What are Spiral Wound Gaskets?
A Spiral Wound Gasket is the most common metallic gasket used in industrial plants. A properly selected and installed spiral wound gasket can withstand high temperatures and pressures, preventing leaks throughout their intended lifespan.
A spiral wound gasket consists of three elements:
- Outer ring. Made of carbon steel, this outer ring is sometimes called the centering ring or guide ring. It’s used to center the gasket when you insert it into a bolted flange joint.
- Inner ring. The inner ring is pivotal for the gasket because it prevents windings from buckling inside the pipe. When a gasket buckles, parts of it get sucked into the pipe. From there, pieces of the gasket will typically flow through the pipeline until they get caught on something. Often, they’ll get wrapped around rotating equipment like a pump. The mess that results is known as a “bird’s nest.” Inner rings help you avoid this problem.
- Sealing element. As you might guess from the name, the sealing element creates the seal that prevents leaks. A sealing element encompasses both windings and filler material. Most spiral wound gaskets in oil and gas refineries will use a flexible graphite filler material rated for high temperatures. A flexible graphite filler also allows the gasket to be more tolerant of flange distortion and joint misalignment. Polytetrafluoroethylene (PTFE) is another common filler material. PTFE is not rated for high-temperature applications, however. Meanwhile, most winding materials in refineries will be stainless steel and monel.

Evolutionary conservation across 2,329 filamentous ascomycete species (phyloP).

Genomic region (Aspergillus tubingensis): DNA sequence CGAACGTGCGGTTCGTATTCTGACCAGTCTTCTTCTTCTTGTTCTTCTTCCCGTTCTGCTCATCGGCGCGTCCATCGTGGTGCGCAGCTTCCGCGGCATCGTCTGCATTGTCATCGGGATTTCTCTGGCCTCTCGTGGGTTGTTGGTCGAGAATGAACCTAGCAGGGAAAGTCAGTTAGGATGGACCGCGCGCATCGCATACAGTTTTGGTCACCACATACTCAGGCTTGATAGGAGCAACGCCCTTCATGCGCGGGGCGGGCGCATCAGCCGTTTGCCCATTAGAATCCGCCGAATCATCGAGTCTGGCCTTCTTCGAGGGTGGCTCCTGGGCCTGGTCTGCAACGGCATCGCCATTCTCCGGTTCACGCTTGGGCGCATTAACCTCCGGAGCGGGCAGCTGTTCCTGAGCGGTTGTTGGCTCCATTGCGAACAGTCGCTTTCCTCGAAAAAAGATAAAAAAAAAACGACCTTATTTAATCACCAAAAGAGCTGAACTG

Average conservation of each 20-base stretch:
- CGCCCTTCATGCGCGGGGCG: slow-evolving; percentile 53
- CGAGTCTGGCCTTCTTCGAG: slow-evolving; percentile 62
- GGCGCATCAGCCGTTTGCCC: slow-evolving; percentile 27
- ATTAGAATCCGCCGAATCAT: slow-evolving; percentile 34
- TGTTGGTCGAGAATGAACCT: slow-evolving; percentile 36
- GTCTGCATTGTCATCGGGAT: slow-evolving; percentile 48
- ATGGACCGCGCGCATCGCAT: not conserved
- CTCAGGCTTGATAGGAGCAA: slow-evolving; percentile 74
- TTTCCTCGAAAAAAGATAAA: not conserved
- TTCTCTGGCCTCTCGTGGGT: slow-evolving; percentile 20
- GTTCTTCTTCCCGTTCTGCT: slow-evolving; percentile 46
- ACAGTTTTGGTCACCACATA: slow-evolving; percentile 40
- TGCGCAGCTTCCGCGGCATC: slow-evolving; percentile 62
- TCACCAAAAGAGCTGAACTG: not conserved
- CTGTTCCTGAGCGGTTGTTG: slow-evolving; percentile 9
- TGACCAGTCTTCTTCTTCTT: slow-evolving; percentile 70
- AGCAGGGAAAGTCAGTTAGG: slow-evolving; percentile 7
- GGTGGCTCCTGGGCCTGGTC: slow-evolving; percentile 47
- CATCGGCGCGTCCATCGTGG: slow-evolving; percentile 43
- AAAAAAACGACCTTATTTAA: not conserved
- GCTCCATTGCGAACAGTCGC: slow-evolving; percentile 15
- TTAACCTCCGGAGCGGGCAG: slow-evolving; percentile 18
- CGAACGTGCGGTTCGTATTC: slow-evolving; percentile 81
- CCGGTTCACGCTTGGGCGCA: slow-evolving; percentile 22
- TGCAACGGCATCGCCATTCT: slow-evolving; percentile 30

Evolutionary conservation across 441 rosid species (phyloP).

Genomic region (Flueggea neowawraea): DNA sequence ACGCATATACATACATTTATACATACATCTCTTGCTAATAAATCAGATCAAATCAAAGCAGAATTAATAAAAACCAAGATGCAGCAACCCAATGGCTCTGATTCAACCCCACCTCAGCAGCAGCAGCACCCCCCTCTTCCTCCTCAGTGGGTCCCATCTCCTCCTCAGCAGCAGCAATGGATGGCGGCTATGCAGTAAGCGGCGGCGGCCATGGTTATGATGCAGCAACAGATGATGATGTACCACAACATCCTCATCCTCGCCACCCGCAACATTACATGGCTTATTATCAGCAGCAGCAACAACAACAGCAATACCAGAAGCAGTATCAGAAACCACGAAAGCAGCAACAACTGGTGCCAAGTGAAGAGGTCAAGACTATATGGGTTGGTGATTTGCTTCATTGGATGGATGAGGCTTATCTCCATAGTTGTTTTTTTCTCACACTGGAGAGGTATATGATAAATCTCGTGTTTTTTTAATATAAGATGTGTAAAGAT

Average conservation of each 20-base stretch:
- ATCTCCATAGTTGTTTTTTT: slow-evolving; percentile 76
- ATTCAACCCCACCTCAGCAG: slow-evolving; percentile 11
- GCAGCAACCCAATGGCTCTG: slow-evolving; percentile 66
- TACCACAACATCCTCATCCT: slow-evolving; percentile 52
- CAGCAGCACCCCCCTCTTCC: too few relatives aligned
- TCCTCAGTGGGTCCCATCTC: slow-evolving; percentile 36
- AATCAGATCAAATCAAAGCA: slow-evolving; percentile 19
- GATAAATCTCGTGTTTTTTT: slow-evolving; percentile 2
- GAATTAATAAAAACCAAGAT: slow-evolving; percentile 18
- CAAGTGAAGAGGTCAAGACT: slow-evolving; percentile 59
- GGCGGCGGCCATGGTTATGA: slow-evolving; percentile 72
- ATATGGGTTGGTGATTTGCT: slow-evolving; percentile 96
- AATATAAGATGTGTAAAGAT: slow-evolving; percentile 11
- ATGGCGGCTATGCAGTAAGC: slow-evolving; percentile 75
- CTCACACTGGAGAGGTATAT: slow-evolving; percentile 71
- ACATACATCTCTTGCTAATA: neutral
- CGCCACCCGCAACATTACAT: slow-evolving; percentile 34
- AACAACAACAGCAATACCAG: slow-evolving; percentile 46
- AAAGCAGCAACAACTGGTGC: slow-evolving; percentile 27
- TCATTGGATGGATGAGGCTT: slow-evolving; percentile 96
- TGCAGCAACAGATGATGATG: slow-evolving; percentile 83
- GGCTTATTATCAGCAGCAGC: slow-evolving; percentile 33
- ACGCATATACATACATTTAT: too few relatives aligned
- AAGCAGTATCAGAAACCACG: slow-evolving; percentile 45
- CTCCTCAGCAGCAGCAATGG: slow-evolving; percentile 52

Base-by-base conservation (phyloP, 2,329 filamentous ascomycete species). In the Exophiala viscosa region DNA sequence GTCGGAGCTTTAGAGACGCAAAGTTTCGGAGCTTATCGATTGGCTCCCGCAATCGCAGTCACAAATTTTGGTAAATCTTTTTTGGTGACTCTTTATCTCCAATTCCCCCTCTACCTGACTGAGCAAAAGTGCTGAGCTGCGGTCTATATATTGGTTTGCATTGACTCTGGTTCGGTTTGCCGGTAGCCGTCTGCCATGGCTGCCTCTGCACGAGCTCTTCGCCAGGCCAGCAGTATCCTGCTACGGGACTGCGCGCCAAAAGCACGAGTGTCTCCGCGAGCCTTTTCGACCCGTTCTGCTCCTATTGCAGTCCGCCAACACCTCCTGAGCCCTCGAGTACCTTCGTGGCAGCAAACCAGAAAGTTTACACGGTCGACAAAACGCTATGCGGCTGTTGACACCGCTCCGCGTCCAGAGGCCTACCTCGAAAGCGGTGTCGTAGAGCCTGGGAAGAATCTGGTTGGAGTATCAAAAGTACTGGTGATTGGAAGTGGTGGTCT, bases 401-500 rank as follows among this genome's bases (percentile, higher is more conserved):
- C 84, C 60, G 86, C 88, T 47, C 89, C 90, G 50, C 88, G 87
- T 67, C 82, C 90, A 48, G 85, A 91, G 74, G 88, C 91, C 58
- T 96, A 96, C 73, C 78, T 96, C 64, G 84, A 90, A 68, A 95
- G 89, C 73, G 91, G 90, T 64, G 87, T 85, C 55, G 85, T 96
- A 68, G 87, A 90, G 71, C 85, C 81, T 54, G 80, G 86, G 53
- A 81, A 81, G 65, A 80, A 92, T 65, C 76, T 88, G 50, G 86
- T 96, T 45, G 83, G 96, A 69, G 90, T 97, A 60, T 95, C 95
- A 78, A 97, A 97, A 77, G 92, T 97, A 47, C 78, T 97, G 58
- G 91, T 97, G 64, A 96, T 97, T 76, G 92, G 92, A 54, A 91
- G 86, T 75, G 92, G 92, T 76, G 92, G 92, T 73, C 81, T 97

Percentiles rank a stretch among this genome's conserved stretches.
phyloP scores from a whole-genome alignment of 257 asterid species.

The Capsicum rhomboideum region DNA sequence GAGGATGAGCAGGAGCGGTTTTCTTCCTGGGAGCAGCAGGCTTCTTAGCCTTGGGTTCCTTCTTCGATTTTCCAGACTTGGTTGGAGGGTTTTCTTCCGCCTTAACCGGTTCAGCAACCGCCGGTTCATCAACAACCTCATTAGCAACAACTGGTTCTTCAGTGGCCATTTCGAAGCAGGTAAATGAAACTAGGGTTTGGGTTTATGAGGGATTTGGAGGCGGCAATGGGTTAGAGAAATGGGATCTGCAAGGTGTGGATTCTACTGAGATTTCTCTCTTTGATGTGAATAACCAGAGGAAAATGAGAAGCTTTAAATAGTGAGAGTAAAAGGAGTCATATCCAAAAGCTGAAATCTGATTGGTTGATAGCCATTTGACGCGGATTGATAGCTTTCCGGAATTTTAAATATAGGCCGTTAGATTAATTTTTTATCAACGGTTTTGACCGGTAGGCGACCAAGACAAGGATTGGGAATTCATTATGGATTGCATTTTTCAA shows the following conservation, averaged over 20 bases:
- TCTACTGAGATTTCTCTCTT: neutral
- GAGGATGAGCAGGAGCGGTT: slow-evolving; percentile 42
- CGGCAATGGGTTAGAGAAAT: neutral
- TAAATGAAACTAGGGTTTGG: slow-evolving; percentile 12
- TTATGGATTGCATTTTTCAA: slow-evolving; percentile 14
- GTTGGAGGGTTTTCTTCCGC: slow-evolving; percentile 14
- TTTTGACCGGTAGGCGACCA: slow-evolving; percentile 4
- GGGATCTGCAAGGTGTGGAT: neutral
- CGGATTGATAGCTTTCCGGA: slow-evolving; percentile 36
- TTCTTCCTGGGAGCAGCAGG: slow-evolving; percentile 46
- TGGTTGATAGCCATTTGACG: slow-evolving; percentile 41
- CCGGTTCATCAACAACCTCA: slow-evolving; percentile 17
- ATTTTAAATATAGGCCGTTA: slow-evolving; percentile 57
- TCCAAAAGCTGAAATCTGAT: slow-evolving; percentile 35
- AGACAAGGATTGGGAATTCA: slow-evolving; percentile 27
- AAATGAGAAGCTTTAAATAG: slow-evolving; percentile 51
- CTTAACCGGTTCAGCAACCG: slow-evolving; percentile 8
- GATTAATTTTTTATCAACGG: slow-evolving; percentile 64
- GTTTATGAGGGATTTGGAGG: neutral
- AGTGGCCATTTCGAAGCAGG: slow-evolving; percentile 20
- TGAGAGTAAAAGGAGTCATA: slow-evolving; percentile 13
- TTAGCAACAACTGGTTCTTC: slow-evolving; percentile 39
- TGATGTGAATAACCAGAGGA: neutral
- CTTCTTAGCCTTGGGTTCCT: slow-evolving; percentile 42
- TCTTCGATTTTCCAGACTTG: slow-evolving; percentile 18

Spiral Wound Gasket Markings
Spiral Wound Gaskets have several different markings on them. Each tells you something specific and important about the gasket itself. Starting from the top…
At the top of a spiral wound gasket, you ought to see a marking that states “ASME B16.20.” this indicates the gasket is made to the ASME B16.20 standard, which is the standard governing metallic gaskets for pipe flanges (which includes spiral wound gaskets).
First, the manufacturer’s name is usually positioned on the right-hand side of the gasket. This tells you who made the gasket.
Winding Material and Filler Material
Indicates what the gasket is made of. Gasket color also tells you a lot about these materials — more on that in a moment.
Diameter and Pressure class
These markings tell you the size of the gasket, along with the load the gasket can handle.